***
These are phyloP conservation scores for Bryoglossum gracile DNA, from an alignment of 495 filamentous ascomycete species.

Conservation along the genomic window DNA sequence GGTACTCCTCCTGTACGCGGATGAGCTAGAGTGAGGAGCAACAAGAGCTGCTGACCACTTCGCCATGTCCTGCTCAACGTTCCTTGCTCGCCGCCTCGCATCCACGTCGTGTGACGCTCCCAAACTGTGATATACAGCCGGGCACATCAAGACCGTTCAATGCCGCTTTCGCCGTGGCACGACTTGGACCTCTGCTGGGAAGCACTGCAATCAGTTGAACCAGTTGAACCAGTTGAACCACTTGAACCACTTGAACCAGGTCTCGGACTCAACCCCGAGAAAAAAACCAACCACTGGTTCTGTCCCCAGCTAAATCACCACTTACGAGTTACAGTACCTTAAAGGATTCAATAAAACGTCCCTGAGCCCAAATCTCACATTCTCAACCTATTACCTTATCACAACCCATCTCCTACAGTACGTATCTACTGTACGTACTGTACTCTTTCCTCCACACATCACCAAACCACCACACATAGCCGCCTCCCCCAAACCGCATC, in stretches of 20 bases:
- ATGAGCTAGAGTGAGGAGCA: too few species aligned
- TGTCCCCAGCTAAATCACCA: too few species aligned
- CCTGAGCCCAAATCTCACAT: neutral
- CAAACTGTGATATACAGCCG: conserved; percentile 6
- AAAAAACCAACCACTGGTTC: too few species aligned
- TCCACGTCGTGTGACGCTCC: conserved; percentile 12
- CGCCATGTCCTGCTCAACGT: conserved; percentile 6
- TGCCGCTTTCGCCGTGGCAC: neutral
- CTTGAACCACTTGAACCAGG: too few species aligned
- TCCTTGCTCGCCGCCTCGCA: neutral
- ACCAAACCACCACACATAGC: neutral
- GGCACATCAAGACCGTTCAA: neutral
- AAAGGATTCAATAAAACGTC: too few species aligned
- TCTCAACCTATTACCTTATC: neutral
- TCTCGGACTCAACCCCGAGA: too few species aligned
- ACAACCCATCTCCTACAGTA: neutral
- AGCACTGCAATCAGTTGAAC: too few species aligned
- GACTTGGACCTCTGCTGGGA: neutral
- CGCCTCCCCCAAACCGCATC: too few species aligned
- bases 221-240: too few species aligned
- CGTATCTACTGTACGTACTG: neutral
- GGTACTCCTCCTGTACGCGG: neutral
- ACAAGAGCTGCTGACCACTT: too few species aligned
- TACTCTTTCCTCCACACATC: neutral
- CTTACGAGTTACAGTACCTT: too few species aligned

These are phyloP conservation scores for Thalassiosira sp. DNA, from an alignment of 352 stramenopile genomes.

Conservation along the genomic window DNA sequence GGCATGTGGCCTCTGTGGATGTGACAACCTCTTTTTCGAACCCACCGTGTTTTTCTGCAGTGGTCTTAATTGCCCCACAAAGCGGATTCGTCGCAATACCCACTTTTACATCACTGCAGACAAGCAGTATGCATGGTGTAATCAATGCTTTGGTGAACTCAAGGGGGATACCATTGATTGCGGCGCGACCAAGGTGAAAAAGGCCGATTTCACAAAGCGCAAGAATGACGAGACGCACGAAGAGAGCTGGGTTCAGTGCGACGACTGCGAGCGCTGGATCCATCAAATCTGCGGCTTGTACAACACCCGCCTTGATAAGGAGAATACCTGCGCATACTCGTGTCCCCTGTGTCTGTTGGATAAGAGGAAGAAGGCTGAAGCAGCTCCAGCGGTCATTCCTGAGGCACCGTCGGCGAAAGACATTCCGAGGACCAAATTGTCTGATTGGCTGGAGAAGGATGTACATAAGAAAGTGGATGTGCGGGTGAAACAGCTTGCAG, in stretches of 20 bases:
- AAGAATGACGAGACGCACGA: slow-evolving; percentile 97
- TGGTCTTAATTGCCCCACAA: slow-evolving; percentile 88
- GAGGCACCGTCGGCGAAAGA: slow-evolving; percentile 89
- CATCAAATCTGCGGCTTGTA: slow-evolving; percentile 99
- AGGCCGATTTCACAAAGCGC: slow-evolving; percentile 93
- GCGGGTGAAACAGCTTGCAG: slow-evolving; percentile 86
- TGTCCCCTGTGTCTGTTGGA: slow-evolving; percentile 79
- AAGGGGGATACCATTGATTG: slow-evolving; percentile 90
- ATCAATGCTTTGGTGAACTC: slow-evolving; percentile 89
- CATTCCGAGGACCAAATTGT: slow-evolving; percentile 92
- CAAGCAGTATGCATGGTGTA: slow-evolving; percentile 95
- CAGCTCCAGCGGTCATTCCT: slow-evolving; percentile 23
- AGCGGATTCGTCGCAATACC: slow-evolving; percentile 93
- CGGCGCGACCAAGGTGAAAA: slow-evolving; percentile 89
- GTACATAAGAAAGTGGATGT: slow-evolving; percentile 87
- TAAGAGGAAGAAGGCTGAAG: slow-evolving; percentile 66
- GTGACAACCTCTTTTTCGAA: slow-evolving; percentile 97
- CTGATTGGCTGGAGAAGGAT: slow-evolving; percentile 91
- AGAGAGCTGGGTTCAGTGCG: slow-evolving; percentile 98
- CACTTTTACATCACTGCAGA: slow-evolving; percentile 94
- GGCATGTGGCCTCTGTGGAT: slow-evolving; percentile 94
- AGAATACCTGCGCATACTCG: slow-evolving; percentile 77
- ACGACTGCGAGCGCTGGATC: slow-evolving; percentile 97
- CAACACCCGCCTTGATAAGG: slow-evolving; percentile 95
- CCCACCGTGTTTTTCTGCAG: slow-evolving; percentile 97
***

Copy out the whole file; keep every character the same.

These are phyloP conservation scores for Bryoglossum gracile DNA, from an alignment of 495 filamentous ascomycete species.

Conservation along the genomic window DNA sequence GGTACTCCTCCTGTACGCGGATGAGCTAGAGTGAGGAGCAACAAGAGCTGCTGACCACTTCGCCATGTCCTGCTCAACGTTCCTTGCTCGCCGCCTCGCATCCACGTCGTGTGACGCTCCCAAACTGTGATATACAGCCGGGCACATCAAGACCGTTCAATGCCGCTTTCGCCGTGGCACGACTTGGACCTCTGCTGGGAAGCACTGCAATCAGTTGAACCAGTTGAACCAGTTGAACCACTTGAACCACTTGAACCAGGTCTCGGACTCAACCCCGAGAAAAAAACCAACCACTGGTTCTGTCCCCAGCTAAATCACCACTTACGAGTTACAGTACCTTAAAGGATTCAATAAAACGTCCCTGAGCCCAAATCTCACATTCTCAACCTATTACCTTATCACAACCCATCTCCTACAGTACGTATCTACTGTACGTACTGTACTCTTTCCTCCACACATCACCAAACCACCACACATAGCCGCCTCCCCCAAACCGCATC, in stretches of 20 bases:
- ATGAGCTAGAGTGAGGAGCA: too few species aligned
- TGTCCCCAGCTAAATCACCA: too few species aligned
- CCTGAGCCCAAATCTCACAT: neutral
- CAAACTGTGATATACAGCCG: conserved; percentile 6
- AAAAAACCAACCACTGGTTC: too few species aligned
- TCCACGTCGTGTGACGCTCC: conserved; percentile 12
- CGCCATGTCCTGCTCAACGT: conserved; percentile 6
- TGCCGCTTTCGCCGTGGCAC: neutral
- CTTGAACCACTTGAACCAGG: too few species aligned
- TCCTTGCTCGCCGCCTCGCA: neutral
- ACCAAACCACCACACATAGC: neutral
- GGCACATCAAGACCGTTCAA: neutral
- AAAGGATTCAATAAAACGTC: too few species aligned
- TCTCAACCTATTACCTTATC: neutral
- TCTCGGACTCAACCCCGAGA: too few species aligned
- ACAACCCATCTCCTACAGTA: neutral
- AGCACTGCAATCAGTTGAAC: too few species aligned
- GACTTGGACCTCTGCTGGGA: neutral
- CGCCTCCCCCAAACCGCATC: too few species aligned
- bases 221-240: too few species aligned
- CGTATCTACTGTACGTACTG: neutral
- GGTACTCCTCCTGTACGCGG: neutral
- ACAAGAGCTGCTGACCACTT: too few species aligned
- TACTCTTTCCTCCACACATC: neutral
- CTTACGAGTTACAGTACCTT: too few species aligned

These are phyloP conservation scores for Thalassiosira sp. DNA, from an alignment of 352 stramenopile genomes.

Conservation along the genomic window DNA sequence GGCATGTGGCCTCTGTGGATGTGACAACCTCTTTTTCGAACCCACCGTGTTTTTCTGCAGTGGTCTTAATTGCCCCACAAAGCGGATTCGTCGCAATACCCACTTTTACATCACTGCAGACAAGCAGTATGCATGGTGTAATCAATGCTTTGGTGAACTCAAGGGGGATACCATTGATTGCGGCGCGACCAAGGTGAAAAAGGCCGATTTCACAAAGCGCAAGAATGACGAGACGCACGAAGAGAGCTGGGTTCAGTGCGACGACTGCGAGCGCTGGATCCATCAAATCTGCGGCTTGTACAACACCCGCCTTGATAAGGAGAATACCTGCGCATACTCGTGTCCCCTGTGTCTGTTGGATAAGAGGAAGAAGGCTGAAGCAGCTCCAGCGGTCATTCCTGAGGCACCGTCGGCGAAAGACATTCCGAGGACCAAATTGTCTGATTGGCTGGAGAAGGATGTACATAAGAAAGTGGATGTGCGGGTGAAACAGCTTGCAG, in stretches of 20 bases:
- AAGAATGACGAGACGCACGA: slow-evolving; percentile 97
- TGGTCTTAATTGCCCCACAA: slow-evolving; percentile 88
- GAGGCACCGTCGGCGAAAGA: slow-evolving; percentile 89
- CATCAAATCTGCGGCTTGTA: slow-evolving; percentile 99
- AGGCCGATTTCACAAAGCGC: slow-evolving; percentile 93
- GCGGGTGAAACAGCTTGCAG: slow-evolving; percentile 86
- TGTCCCCTGTGTCTGTTGGA: slow-evolving; percentile 79
- AAGGGGGATACCATTGATTG: slow-evolving; percentile 90
- ATCAATGCTTTGGTGAACTC: slow-evolving; percentile 89
- CATTCCGAGGACCAAATTGT: slow-evolving; percentile 92
- CAAGCAGTATGCATGGTGTA: slow-evolving; percentile 95
- CAGCTCCAGCGGTCATTCCT: slow-evolving; percentile 23
- AGCGGATTCGTCGCAATACC: slow-evolving; percentile 93
- CGGCGCGACCAAGGTGAAAA: slow-evolving; percentile 89
- GTACATAAGAAAGTGGATGT: slow-evolving; percentile 87
- TAAGAGGAAGAAGGCTGAAG: slow-evolving; percentile 66
- GTGACAACCTCTTTTTCGAA: slow-evolving; percentile 97
- CTGATTGGCTGGAGAAGGAT: slow-evolving; percentile 91
- AGAGAGCTGGGTTCAGTGCG: slow-evolving; percentile 98
- CACTTTTACATCACTGCAGA: slow-evolving; percentile 94
- GGCATGTGGCCTCTGTGGAT: slow-evolving; percentile 94
- AGAATACCTGCGCATACTCG: slow-evolving; percentile 77
- ACGACTGCGAGCGCTGGATC: slow-evolving; percentile 97
- CAACACCCGCCTTGATAAGG: slow-evolving; percentile 95
- CCCACCGTGTTTTTCTGCAG: slow-evolving; percentile 97